It was mid January when I was in the Ndutu region, which borders the world famous Serengeti National Park- NorthernTanzania as part of a three-week trip, also including the lesser-known Ruaha National Park in the southern area of Tanzania. One early afternoon, we were following a female cheetah and her 12-month-old sub-adult son on a hunting assignment. They were scanning the open grassland when, soon after, the young male started to take an interest in our vehicle, sniffing then scratching the rear tire and then walking around to the front—and, to our amazement, he attempted to jump onto our hood!
My guides, Fadhil and Socy, and I could only dream that this young sub-adult male would take an interest in our vehicle and, after jumping up on our hood, he then proceeded to our open roof where he peered down into our world—an unforgettable moment to savour! He came so close that he was biting my lens hood and licked my fingers!! He then jumped across our open roof to the rear, closed-section and started playing with the radio aerial.
Just an absolute privilege, he was as calm as we were and seemed to recognise that we were as interested in him as he was with us! Making a combination of our guides' names, he became known as "Fadcy." Over the next few days, and even with other vehicles around, he took a preference for our vehicle only and seemed to recognise us, as well!
Upon his initial jump onto the hood, I had two bodies within reach, both not suitable for this close encounter, one a 70-200 f/2.8 and the other a 500 f/4. I did have a D700 with 24-70mm f/2.8 zoom, however, but it was tucked away in the rear seat. Reacting quickly, I asked my guide to pass the 24-70 over swiftly but without any sudden movements. With my heartbeat racing ever faster, I quickly changed my aperture to f/7, giving me suitable DOF. I needed to go as wide as possible, hence 24mm, and cropped out the roof frame. He was that close at times his breath was fogging up my lens! Considering the time of day, I think the lovely blue sky backdrop adds nice depth and punch to the image, and his open snarl, the result of seeing his reflection in my guide's iPhone screen, takes this up another notch for me.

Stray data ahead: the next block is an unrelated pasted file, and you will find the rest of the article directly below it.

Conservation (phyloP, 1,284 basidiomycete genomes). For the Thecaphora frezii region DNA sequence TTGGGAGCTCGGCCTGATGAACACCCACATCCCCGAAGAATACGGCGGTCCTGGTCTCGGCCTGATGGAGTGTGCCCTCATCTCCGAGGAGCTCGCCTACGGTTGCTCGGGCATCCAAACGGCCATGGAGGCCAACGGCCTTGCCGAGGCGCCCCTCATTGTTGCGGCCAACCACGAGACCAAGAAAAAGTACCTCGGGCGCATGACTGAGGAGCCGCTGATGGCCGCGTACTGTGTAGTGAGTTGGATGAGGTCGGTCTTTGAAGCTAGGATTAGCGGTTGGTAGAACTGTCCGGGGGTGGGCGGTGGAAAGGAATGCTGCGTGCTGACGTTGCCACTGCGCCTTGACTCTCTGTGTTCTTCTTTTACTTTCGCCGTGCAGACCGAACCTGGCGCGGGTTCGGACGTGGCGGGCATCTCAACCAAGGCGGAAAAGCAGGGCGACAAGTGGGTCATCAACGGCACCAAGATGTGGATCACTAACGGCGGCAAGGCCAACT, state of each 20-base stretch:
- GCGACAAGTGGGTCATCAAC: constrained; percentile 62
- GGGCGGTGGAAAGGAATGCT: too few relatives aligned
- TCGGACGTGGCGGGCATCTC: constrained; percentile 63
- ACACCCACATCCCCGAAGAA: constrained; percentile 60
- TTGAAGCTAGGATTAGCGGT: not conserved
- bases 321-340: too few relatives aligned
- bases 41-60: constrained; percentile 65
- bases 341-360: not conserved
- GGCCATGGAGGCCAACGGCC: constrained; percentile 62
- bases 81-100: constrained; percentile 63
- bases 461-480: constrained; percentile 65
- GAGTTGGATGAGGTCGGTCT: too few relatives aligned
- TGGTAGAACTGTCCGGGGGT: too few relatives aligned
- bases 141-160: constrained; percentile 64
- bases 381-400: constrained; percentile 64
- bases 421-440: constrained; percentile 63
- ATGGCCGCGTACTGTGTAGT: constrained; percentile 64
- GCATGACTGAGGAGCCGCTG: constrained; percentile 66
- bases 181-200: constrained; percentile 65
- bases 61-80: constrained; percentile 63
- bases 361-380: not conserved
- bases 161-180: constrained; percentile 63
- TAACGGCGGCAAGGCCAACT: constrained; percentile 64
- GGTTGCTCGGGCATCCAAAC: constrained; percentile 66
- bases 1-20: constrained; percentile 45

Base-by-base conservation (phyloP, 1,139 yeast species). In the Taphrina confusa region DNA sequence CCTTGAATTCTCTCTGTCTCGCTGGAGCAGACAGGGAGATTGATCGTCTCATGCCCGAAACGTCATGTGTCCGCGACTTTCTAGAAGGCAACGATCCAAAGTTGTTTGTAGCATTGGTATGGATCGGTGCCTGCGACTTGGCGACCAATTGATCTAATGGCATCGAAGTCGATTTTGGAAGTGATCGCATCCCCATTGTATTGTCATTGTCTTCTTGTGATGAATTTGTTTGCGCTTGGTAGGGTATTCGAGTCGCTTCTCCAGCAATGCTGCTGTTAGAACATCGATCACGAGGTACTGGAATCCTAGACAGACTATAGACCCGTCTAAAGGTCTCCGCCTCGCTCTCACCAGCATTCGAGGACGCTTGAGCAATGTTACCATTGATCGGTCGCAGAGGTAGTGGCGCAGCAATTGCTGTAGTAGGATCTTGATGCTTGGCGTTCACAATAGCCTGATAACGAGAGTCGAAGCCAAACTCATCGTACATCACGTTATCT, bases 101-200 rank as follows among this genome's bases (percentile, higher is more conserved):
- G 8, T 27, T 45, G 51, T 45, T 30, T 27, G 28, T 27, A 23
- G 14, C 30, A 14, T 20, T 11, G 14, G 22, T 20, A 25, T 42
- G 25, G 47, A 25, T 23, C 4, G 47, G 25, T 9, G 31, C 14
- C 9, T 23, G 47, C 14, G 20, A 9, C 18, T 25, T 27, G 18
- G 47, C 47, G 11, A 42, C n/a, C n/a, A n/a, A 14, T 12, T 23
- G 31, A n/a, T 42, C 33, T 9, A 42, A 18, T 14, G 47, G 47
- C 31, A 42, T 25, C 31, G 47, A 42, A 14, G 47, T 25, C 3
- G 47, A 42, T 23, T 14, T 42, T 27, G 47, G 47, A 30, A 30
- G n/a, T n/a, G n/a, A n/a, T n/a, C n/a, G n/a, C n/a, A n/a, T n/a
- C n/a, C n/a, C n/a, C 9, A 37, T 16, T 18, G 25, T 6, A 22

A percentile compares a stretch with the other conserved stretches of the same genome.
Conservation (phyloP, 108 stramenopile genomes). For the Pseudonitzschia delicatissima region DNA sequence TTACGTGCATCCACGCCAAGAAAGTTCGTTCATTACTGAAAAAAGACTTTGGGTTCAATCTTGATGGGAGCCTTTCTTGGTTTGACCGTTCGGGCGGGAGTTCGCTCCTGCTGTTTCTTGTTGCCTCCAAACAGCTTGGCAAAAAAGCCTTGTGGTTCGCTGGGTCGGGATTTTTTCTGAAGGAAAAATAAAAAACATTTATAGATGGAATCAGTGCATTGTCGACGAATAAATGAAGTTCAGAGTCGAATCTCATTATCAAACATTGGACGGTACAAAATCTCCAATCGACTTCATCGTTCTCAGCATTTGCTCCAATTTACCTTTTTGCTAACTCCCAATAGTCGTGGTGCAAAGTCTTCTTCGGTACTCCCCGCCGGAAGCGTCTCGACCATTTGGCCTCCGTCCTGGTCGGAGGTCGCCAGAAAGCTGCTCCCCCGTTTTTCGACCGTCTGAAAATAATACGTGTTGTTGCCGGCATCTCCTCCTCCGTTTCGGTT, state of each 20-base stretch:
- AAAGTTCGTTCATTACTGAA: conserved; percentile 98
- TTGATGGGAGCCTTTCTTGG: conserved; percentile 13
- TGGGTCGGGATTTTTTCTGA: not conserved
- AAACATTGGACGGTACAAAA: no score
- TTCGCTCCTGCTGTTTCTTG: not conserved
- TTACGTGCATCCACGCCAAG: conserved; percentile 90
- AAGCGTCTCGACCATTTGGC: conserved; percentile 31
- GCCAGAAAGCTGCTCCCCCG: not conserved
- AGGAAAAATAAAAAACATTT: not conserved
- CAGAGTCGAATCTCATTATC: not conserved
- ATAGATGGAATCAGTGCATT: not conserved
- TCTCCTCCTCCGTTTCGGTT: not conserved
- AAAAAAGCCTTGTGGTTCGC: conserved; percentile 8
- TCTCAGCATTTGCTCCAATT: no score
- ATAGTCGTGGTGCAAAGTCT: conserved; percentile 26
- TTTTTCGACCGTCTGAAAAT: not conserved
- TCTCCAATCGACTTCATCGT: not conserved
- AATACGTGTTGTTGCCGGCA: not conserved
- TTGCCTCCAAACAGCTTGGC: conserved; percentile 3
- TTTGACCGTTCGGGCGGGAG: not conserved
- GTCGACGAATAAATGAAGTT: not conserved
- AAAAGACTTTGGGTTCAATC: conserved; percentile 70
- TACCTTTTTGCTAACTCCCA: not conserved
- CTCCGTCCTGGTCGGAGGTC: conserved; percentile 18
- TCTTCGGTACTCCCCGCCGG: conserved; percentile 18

Unlike adult females who sometimes use vehicles as a high vantage point to scan for prey, this sub-adult male would most likely grow out of this "inquisitive stage" of development and not seek this attention later, which is probably not such a bad thing, as it could lead to unfavourable outcomes if it became a habit. - Marc Mol
These images as well as other shots from the series are available as prints here. See more of Mol's work on his website at www.AfricaAddict.smugmug.com. Follow him on YouTube, 500px and Facebook.
Equipment and settings: Nikon D700, AF-S NIKKOR 24-70 f/2.8G ED zoom lens @ 24mm - 1/1250th @ f/7.1 - ISO 200